• Check in half way through the deadline before reconvening as a group
      • On deadline date, get individual feedback to avoid ‘Group Think’ tendency
      • Optimize the report views based on the feedback
      • Review the updates with the working group and collect any final feedback
    • Use real/live data

5.  Launch the report to the wider audience

Use standard and pre-existing “communication vehicles” to launch the report e.g:

    • Sharepoint discussion board
    • Newsletters (email)
    • “Whats New” teaser icon on the internal website
    • Host a 30 minute virtual session to introduce the report
    • Call to follow up

Recommended Tip

    • Do not remove the old process yet. The goal is to show the value of switching to the new process and buy in comes best when users make the switch for themselves.
    • Use the same vehicles of communication every time

6.    Engagement measurement and strategy

One of the most challenging steps of creating new reports is to stay relevant and keep users engaged.  So once implemented it is worth keeping track of metrics and KPIs such as:

    • Page views
    • Engaged users vs one log-in users, by whom, how often
      • Remind users of existing reports
    • Understand the challenges that both frequent and infrequent users have and work with them to fix them
    • Conduct an annual satisfaction survey (to collect more feedback on usage).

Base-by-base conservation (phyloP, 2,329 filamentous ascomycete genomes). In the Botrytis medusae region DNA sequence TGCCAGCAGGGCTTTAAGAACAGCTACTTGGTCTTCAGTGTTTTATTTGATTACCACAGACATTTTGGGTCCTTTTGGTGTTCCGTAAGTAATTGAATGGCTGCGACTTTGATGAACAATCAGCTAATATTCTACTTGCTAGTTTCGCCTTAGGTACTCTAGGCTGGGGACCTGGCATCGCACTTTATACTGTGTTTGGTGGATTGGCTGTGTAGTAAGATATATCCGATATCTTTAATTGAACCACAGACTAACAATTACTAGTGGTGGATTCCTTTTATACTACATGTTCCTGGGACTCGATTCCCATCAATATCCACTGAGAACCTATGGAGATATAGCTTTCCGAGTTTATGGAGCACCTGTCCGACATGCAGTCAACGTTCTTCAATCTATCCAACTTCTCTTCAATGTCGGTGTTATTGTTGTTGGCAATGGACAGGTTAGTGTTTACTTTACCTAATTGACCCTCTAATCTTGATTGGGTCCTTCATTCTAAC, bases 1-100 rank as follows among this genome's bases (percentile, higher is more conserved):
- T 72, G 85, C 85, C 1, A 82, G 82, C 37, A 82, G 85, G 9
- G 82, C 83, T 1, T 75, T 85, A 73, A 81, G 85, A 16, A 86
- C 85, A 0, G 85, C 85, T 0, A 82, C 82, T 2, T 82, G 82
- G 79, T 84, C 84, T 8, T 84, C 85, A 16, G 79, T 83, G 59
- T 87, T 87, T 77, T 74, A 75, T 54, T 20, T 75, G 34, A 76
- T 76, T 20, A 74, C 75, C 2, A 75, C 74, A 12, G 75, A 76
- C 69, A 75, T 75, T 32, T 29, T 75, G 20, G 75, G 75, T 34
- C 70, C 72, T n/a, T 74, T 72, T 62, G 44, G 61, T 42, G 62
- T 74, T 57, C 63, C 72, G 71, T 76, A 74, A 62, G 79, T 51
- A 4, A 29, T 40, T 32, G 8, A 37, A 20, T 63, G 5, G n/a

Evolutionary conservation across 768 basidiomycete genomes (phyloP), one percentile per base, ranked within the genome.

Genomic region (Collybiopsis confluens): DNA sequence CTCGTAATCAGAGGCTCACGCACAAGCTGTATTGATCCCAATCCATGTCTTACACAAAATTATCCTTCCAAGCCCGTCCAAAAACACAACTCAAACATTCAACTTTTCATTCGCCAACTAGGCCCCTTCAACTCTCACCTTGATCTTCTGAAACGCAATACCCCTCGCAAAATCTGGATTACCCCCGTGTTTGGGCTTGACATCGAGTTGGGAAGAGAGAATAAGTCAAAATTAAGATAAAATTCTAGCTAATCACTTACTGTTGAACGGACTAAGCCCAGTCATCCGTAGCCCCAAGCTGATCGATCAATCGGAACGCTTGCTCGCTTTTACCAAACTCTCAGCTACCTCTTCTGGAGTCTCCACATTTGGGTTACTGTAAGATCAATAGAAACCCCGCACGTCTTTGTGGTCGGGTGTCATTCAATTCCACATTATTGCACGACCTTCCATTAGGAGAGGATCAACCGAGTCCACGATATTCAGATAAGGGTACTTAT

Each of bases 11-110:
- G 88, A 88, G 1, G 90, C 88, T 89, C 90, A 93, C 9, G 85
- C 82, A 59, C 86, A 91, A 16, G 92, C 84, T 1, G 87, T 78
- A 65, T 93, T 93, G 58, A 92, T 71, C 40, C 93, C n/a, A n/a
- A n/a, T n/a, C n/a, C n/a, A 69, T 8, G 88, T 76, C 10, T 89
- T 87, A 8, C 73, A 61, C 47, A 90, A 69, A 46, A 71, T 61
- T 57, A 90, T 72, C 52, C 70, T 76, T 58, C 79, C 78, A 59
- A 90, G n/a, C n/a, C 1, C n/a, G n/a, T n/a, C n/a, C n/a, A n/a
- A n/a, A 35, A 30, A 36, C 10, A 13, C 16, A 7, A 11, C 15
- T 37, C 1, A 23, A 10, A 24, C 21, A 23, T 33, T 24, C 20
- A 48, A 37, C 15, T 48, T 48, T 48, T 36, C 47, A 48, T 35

What Comes Next?

We use various tools to interact with corporate and property level teams, including:

    • Conference (internal)
    • Sharing best practices amongst hotel/corporate teams
    • How to manage follow up requests
      • Follow the prioritization process identified earlier

Finally, here are a few things that you might not have thought about 

    • People always love Excel!.  It’s a culture change for them to move to a more purpose built BI report.  People get upset if you take the report, hence engagement and inclusion is important.
    • Don’t forget about print outs.  Hotels still use paper.
    • Set clear definitions (and make sure everyone knows them).
    • Don’t take training for granted – it is an important part of acceptance.
    • Building and maintaining trust in the data is key.

 

HEDNA Hotel Analytics Working Group

The Hotel Analytics Working Group raises awareness of the opportunities data analysis brings to optimize cost and conversion and thereby empower hoteliers to collect, store, analyze and action their data to make intelligent decisions about their distribution strategies. The group is currently Co-chaired by Matthew Goulden of Triometric, Connie Marianacci of Accor and Nitin Bajah of NTTData. Click here to find out more and how to join as a HEDNA member.

This blog:

  • Written by Sonja Woodman, Independent Travel Tech Writer
  • Contributors include: Connie Marianacci and Salman Akbar